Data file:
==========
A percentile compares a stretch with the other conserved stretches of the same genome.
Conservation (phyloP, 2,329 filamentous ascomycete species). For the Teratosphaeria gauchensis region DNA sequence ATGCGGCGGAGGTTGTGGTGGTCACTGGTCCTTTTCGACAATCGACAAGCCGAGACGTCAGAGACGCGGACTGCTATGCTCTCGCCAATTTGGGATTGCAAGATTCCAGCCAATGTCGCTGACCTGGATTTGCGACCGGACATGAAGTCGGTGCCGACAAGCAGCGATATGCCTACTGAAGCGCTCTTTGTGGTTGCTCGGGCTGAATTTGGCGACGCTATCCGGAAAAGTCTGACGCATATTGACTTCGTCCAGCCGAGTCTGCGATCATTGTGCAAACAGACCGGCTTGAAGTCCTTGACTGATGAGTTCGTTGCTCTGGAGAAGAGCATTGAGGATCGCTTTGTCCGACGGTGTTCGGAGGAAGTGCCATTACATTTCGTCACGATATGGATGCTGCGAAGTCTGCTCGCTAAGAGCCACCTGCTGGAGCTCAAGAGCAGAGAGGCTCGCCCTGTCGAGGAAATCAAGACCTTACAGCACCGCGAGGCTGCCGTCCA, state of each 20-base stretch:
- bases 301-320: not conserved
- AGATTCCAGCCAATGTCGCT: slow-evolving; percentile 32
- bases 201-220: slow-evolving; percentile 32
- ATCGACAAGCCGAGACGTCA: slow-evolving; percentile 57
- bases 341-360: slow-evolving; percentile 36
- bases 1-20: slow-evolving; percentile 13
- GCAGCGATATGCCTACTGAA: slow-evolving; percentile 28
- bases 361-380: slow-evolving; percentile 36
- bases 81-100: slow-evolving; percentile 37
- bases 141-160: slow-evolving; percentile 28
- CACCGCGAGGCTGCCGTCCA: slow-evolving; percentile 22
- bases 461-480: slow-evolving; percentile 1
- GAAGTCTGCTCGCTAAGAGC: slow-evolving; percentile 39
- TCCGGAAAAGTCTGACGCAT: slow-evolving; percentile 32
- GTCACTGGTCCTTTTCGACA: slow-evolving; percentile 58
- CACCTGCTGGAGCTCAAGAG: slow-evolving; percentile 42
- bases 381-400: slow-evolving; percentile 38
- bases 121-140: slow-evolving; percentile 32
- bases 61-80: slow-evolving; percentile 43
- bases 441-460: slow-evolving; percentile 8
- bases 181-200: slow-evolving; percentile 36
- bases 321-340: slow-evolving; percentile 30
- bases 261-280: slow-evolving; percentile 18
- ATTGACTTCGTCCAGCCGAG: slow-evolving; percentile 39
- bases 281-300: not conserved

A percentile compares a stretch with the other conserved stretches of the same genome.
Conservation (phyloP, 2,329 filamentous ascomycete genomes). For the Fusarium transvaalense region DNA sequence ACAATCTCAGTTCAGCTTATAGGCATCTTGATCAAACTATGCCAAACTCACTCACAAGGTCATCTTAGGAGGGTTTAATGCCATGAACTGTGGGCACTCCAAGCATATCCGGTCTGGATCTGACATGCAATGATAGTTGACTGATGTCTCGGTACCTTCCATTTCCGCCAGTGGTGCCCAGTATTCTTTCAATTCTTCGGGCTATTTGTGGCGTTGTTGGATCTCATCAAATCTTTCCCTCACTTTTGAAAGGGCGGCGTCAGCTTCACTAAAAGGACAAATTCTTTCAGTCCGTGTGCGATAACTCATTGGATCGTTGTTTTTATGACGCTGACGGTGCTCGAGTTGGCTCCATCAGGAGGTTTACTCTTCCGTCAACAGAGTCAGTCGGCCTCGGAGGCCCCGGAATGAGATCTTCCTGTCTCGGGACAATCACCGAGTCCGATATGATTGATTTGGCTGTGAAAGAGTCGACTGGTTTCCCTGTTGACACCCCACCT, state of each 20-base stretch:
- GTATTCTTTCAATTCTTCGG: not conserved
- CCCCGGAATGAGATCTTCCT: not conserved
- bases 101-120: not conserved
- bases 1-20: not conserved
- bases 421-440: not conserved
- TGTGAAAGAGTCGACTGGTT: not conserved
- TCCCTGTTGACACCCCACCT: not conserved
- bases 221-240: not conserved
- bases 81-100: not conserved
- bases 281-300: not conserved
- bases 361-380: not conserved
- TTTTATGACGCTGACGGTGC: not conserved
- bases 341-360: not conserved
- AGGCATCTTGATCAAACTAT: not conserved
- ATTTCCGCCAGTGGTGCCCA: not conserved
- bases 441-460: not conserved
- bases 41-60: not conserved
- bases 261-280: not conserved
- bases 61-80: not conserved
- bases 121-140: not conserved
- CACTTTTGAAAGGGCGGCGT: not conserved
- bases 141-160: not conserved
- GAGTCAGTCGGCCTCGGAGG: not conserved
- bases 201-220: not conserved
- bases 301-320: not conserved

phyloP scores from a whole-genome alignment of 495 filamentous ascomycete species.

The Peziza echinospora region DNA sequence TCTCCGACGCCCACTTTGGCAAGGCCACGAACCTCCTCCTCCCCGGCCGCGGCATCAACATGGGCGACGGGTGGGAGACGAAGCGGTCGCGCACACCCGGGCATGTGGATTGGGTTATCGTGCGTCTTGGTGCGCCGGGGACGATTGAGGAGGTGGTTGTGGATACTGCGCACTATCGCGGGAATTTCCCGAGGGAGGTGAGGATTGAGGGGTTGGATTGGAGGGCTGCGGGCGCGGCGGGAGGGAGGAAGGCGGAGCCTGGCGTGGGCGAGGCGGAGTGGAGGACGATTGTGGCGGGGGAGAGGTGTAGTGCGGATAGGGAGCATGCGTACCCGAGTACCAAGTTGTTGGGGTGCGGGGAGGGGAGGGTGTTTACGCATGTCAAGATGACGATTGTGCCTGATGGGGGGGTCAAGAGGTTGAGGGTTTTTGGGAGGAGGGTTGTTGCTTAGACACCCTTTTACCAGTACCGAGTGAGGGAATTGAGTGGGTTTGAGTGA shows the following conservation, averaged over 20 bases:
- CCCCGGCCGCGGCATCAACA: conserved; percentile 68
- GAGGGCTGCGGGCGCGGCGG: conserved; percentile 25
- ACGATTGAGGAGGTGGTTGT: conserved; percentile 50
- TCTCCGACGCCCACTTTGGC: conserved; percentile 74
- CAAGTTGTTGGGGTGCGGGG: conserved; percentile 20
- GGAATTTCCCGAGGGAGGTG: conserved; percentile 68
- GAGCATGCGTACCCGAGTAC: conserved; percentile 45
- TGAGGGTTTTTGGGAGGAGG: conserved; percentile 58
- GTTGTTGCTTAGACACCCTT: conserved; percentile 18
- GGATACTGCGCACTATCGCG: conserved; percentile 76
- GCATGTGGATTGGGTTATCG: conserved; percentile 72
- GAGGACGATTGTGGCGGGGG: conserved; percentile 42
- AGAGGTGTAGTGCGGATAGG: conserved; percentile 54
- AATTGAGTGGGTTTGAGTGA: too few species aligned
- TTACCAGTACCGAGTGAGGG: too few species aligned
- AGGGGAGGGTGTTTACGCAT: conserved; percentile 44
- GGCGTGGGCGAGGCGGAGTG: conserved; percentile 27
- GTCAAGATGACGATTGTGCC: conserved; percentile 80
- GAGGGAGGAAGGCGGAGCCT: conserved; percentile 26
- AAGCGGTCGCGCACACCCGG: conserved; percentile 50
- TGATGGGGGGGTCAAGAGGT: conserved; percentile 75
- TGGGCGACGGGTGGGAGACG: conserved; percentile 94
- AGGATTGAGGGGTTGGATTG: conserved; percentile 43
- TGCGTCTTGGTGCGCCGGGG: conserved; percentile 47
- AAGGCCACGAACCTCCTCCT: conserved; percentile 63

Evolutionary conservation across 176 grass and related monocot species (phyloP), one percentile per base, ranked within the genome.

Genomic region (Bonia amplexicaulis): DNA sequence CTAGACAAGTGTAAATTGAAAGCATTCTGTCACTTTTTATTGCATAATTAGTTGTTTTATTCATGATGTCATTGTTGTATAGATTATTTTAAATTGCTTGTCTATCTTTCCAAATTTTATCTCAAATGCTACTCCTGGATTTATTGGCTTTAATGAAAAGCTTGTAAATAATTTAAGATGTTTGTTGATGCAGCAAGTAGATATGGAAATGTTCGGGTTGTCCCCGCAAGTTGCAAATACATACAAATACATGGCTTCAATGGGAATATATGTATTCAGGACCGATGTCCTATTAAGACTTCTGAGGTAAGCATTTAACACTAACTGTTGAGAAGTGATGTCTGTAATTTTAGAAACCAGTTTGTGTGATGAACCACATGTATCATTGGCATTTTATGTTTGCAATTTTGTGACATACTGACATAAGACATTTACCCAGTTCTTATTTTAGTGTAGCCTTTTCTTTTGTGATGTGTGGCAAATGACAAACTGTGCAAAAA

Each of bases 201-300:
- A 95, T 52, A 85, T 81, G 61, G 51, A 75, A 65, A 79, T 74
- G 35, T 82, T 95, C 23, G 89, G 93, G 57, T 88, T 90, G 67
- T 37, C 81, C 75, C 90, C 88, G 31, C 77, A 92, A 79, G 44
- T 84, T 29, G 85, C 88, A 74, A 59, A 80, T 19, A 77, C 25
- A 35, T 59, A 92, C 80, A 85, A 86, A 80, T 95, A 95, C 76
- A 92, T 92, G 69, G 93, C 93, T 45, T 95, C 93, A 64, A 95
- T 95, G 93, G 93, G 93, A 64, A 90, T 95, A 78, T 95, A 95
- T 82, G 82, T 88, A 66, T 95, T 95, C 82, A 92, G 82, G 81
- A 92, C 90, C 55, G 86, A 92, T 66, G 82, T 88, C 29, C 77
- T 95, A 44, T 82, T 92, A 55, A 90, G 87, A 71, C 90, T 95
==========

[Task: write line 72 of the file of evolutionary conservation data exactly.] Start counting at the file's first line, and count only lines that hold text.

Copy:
- AGGGGAGGGTGTTTACGCAT: conserved; percentile 44